However, remember they only work 180 days a year!!! I am not going to pay them for any vacations. LET'S SEE.... That's $585 X 180= $105,300 per year. (Hold on! My calculator needs new batteries). What about those special education teachers and the ones with Master's degrees? Well, we could pay them minimum wage ($7.75), and just to be fair, round it off to $8.00 an hour. That would be $8 X 6 1/2 hours X 30 children X 180 days = $280,800 per year. Wait a minute - there's something wrong here! There sure is!
    The average teacher's salary (nation wide) is $50,000.
    $50,000/180 days = $277.77 / per day /30 students=$9.25/6.5 hours =
    $1.42 per hour per student–a very inexpensive baby-sitter
    (And they even EDUCATE your kids!)
    WHAT A DEAL!!!!
    Make a teacher smile; repost this to show appreciation for all educators.

    February 24, 2011 at 9:45 am | Report abuse |
  10. Greg Stacy

    If the unions are so awesome and the best thing for workers and business then why do they FORCE people to be in them. Ironic how the supporters are supporting lack of free choice saying it better for you!...sounds like more control to me...gov't & union

    February 24, 2011 at 10:34 am | Report abuse |
    • Scottilsh Mama

      You do have a choice, don't apply. Unions are for the safety of workers. If you abolish unions you abolish rights of employees, witch my grandfather fought for for rights and dignity of workers. I guess I have a hard time being able to think why workers in any middle class job would want to throw away the rights our grandparents fought for. Even if you do not belong to a union some of the rights have helped the middle class.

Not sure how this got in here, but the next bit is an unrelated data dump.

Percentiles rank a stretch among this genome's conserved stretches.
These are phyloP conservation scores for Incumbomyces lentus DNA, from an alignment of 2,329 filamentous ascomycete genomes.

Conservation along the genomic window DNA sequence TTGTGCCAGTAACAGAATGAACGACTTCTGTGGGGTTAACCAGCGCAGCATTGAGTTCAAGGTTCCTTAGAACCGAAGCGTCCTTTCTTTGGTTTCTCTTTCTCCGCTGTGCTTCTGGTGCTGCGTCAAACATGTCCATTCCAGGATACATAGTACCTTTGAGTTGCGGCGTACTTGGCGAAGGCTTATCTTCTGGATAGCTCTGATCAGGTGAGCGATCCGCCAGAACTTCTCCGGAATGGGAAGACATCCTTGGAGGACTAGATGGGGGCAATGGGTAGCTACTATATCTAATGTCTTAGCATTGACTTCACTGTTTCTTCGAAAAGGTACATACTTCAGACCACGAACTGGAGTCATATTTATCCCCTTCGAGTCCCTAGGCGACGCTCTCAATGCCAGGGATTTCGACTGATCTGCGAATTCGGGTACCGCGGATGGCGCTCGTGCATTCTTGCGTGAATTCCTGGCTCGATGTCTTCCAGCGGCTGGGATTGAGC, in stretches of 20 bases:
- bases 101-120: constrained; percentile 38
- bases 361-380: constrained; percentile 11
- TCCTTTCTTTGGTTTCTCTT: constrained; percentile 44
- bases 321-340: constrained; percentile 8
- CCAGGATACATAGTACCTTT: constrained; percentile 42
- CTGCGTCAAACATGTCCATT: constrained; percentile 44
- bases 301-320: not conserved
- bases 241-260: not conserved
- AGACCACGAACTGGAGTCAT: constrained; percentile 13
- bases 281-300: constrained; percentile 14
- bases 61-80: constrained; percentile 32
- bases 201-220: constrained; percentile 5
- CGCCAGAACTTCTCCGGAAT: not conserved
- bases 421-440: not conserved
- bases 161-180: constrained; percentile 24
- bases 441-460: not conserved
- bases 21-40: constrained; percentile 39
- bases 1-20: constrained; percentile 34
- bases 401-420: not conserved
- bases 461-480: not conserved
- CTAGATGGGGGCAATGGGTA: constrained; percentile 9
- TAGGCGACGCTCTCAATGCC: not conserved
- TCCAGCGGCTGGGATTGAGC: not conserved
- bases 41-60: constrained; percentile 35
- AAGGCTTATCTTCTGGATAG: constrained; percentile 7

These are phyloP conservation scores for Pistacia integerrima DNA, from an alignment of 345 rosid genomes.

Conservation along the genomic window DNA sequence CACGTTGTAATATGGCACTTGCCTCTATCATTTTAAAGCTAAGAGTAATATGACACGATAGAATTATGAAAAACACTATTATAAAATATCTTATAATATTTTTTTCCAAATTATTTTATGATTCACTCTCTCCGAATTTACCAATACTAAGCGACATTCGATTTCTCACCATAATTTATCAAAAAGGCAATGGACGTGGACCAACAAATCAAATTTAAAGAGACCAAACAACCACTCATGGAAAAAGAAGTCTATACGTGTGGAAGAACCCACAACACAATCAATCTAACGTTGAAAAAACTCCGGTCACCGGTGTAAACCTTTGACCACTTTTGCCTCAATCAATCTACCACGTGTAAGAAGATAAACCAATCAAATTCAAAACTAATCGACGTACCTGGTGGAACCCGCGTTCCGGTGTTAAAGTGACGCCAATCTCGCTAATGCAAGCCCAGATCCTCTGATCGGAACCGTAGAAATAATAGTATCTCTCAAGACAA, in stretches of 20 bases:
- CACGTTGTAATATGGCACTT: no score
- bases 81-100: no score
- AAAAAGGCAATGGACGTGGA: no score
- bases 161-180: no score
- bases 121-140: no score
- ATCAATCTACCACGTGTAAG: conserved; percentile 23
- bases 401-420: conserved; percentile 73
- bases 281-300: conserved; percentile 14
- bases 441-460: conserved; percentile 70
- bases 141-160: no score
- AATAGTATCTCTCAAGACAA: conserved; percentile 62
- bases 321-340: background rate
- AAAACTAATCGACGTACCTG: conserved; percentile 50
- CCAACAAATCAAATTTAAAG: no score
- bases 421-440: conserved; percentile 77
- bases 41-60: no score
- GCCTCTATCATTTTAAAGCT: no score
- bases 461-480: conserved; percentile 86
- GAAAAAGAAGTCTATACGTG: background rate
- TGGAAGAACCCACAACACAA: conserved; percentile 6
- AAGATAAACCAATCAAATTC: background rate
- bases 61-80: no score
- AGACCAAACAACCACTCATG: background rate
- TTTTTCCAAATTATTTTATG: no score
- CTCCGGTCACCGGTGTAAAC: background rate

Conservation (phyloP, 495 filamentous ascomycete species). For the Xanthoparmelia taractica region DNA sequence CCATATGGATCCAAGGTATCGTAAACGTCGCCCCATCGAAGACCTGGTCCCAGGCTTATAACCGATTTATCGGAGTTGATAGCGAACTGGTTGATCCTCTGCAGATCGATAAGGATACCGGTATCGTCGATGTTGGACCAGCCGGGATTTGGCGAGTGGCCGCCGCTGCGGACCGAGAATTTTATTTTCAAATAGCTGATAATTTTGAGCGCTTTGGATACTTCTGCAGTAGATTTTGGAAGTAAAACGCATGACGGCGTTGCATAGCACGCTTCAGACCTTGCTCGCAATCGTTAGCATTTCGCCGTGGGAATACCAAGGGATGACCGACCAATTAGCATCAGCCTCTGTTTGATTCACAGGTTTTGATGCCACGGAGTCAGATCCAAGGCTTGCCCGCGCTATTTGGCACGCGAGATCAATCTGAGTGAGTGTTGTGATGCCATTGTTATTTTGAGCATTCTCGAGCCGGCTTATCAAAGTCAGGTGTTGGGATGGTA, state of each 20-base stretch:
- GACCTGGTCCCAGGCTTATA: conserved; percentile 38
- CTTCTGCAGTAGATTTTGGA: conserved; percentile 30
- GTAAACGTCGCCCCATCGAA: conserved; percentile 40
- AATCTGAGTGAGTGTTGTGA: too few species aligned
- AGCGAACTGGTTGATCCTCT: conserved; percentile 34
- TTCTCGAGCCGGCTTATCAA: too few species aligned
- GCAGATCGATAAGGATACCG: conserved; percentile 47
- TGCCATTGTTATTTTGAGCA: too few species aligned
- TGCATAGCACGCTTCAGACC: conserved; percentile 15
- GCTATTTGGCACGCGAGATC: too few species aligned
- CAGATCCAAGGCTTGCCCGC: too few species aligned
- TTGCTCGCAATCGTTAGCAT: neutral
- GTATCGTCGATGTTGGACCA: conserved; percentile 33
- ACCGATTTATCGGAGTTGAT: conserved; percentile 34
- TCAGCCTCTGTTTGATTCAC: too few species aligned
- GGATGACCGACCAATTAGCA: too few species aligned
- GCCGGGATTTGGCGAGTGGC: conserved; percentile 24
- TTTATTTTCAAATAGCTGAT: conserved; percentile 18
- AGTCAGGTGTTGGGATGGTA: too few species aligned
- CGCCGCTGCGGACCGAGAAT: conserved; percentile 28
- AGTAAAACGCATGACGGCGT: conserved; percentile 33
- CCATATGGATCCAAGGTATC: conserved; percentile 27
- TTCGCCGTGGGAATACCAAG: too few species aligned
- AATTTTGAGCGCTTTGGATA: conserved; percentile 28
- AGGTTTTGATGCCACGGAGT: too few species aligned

February 24, 2011 at 12:13 pm | Report abuse |
  11. Greg Stacy

    Indiana resident..supporter of right to work bill..conservative!

    February 24, 2011 at 10:37 am | Report abuse |
    • Scottilsh Mama

      The right to work bill is different in each state. My state says the employer does not have to even tell you why they are firing you. That means if they think they want to cut overhead and hire a kid on the cheap they can fire you and not tell you why. It makes it hard for job security then.

      February 24, 2011 at 12:18 pm | Report abuse |
  12. DSmith

    This is a great time for people in every state to ban corporate donations, union donations, and all of these other donations in political campaigns. Funds should only be allowed from individual citizens from that state. Why is it so hard to get politicians to ban this, then the Koch Brothers, AFL/CIO, Pro-life, Anti Abortion groups would stop affecting elections. Our country has serious problems, and we elect a bunch of puppets to make laws. Let's elect true law makers not a bunch of idots.

    February 24, 2011 at 10:59 am | Report abuse |
  13. Da True Grit

    What is involved in the recall process in Wisconsin, in order to remove someone from office?

    February 24, 2011 at 11:04 am | Report abuse |
  14. Martin

    Wow, if this is wut the rep. want 2 do to my union, then ima vote leftist..

    February 24, 2011 at 3:26 pm | Report abuse |
  15. Ernie

    Advice to the govenors of said states; settle with the state employees, then start sending pink slips until you have the employ pool you can afford. If that means half of them half to go; too bad. Maybe they will find out how the rest of us live; those not feeding at the public's expense.

    February 24, 2011 at 4:00 pm | Report abuse |